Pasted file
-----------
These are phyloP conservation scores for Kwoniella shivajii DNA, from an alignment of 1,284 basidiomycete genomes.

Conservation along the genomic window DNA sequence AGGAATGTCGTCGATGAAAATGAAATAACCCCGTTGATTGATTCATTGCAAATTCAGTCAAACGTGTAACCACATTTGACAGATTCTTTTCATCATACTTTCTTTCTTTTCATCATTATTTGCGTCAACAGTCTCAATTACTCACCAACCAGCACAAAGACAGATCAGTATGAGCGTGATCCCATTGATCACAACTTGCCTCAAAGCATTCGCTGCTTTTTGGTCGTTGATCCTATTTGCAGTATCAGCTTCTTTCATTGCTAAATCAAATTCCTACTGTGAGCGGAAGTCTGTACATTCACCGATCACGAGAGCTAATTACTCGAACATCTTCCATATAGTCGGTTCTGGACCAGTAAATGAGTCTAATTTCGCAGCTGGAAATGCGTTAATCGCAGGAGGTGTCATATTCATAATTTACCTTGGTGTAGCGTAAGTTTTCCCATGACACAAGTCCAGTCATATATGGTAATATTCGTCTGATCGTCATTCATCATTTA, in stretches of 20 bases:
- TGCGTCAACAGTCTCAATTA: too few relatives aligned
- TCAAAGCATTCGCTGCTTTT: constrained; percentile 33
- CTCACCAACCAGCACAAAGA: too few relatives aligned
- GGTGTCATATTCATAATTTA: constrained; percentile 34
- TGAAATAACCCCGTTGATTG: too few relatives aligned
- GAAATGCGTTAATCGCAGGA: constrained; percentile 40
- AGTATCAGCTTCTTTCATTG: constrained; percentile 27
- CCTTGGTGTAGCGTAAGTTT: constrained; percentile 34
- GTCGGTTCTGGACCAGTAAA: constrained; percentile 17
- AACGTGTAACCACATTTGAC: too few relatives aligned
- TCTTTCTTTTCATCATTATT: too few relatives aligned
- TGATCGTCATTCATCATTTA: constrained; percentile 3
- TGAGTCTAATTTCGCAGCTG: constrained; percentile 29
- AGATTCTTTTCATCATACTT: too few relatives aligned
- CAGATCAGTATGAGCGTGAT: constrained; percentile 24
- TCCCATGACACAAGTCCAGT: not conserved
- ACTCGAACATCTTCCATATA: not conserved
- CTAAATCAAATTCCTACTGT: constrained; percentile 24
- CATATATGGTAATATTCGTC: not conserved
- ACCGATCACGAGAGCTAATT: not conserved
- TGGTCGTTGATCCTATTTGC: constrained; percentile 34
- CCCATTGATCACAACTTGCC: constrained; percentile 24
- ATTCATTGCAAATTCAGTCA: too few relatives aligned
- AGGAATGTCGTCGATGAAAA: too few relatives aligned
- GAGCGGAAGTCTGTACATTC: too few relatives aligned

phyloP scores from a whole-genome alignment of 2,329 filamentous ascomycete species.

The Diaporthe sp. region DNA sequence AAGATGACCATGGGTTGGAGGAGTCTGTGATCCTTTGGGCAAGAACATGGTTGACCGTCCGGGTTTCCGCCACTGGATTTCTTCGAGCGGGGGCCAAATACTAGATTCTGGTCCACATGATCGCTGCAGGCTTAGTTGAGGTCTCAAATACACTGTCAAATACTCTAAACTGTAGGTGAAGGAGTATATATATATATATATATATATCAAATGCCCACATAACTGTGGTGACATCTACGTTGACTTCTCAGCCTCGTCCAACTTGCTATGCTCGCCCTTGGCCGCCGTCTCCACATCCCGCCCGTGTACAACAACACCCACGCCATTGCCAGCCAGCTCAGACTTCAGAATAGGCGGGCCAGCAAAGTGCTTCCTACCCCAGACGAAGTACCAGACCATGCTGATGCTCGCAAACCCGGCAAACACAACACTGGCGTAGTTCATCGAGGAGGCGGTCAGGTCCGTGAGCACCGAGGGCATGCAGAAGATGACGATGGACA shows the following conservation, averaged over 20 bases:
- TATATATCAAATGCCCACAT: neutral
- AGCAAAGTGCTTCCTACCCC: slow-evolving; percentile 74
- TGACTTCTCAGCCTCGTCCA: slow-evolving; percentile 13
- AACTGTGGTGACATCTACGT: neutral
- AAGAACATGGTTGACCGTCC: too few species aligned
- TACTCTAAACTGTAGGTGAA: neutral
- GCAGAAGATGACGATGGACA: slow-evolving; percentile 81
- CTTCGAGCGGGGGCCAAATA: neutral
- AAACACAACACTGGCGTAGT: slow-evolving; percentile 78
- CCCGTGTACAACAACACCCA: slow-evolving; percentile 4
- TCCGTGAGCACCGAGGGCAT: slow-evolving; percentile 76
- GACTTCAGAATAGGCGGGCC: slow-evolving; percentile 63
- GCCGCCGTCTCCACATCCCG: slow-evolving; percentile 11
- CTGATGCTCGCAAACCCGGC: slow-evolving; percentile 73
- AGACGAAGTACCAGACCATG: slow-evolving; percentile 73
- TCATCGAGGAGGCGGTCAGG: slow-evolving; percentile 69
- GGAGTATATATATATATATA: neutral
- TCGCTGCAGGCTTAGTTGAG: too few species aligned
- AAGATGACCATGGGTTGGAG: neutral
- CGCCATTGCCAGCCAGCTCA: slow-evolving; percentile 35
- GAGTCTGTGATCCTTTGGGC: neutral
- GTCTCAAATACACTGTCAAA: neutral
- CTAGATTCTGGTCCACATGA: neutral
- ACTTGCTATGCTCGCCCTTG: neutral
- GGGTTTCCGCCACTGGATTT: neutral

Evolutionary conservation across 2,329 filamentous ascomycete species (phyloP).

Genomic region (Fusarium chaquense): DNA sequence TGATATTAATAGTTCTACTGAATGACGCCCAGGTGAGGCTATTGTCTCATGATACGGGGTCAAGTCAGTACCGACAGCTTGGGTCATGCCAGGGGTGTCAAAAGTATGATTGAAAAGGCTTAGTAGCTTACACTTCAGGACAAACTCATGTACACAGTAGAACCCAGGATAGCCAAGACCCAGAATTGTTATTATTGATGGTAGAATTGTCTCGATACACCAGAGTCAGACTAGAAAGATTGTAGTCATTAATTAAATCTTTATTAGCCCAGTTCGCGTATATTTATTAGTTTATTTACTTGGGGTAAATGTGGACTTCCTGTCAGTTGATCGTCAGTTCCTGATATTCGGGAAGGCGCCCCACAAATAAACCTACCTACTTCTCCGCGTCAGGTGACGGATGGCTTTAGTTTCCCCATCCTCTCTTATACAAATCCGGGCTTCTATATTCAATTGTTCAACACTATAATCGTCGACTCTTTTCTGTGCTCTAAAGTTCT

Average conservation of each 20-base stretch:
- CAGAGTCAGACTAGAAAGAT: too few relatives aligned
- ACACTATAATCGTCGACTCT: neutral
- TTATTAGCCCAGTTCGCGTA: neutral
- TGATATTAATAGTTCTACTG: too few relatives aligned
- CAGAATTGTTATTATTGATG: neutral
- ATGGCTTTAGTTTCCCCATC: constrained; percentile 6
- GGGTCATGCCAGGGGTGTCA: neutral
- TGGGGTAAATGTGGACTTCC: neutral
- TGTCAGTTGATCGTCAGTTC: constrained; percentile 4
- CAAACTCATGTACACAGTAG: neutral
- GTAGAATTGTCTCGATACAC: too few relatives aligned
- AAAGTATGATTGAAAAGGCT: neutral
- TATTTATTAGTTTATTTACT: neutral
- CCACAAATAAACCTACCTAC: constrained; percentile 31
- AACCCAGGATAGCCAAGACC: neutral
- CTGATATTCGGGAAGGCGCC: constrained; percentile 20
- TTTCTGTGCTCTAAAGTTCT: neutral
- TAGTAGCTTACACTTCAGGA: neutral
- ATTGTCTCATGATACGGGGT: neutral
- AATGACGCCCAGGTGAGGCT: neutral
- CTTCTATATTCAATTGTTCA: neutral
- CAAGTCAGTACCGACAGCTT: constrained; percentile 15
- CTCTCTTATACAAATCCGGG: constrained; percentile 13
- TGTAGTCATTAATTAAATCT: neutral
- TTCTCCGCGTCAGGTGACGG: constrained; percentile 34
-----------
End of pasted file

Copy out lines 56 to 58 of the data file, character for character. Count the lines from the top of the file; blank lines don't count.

Genomic region (Fusarium chaquense): DNA sequence TGATATTAATAGTTCTACTGAATGACGCCCAGGTGAGGCTATTGTCTCATGATACGGGGTCAAGTCAGTACCGACAGCTTGGGTCATGCCAGGGGTGTCAAAAGTATGATTGAAAAGGCTTAGTAGCTTACACTTCAGGACAAACTCATGTACACAGTAGAACCCAGGATAGCCAAGACCCAGAATTGTTATTATTGATGGTAGAATTGTCTCGATACACCAGAGTCAGACTAGAAAGATTGTAGTCATTAATTAAATCTTTATTAGCCCAGTTCGCGTATATTTATTAGTTTATTTACTTGGGGTAAATGTGGACTTCCTGTCAGTTGATCGTCAGTTCCTGATATTCGGGAAGGCGCCCCACAAATAAACCTACCTACTTCTCCGCGTCAGGTGACGGATGGCTTTAGTTTCCCCATCCTCTCTTATACAAATCCGGGCTTCTATATTCAATTGTTCAACACTATAATCGTCGACTCTTTTCTGTGCTCTAAAGTTCT

Average conservation of each 20-base stretch:
- CAGAGTCAGACTAGAAAGAT: too few relatives aligned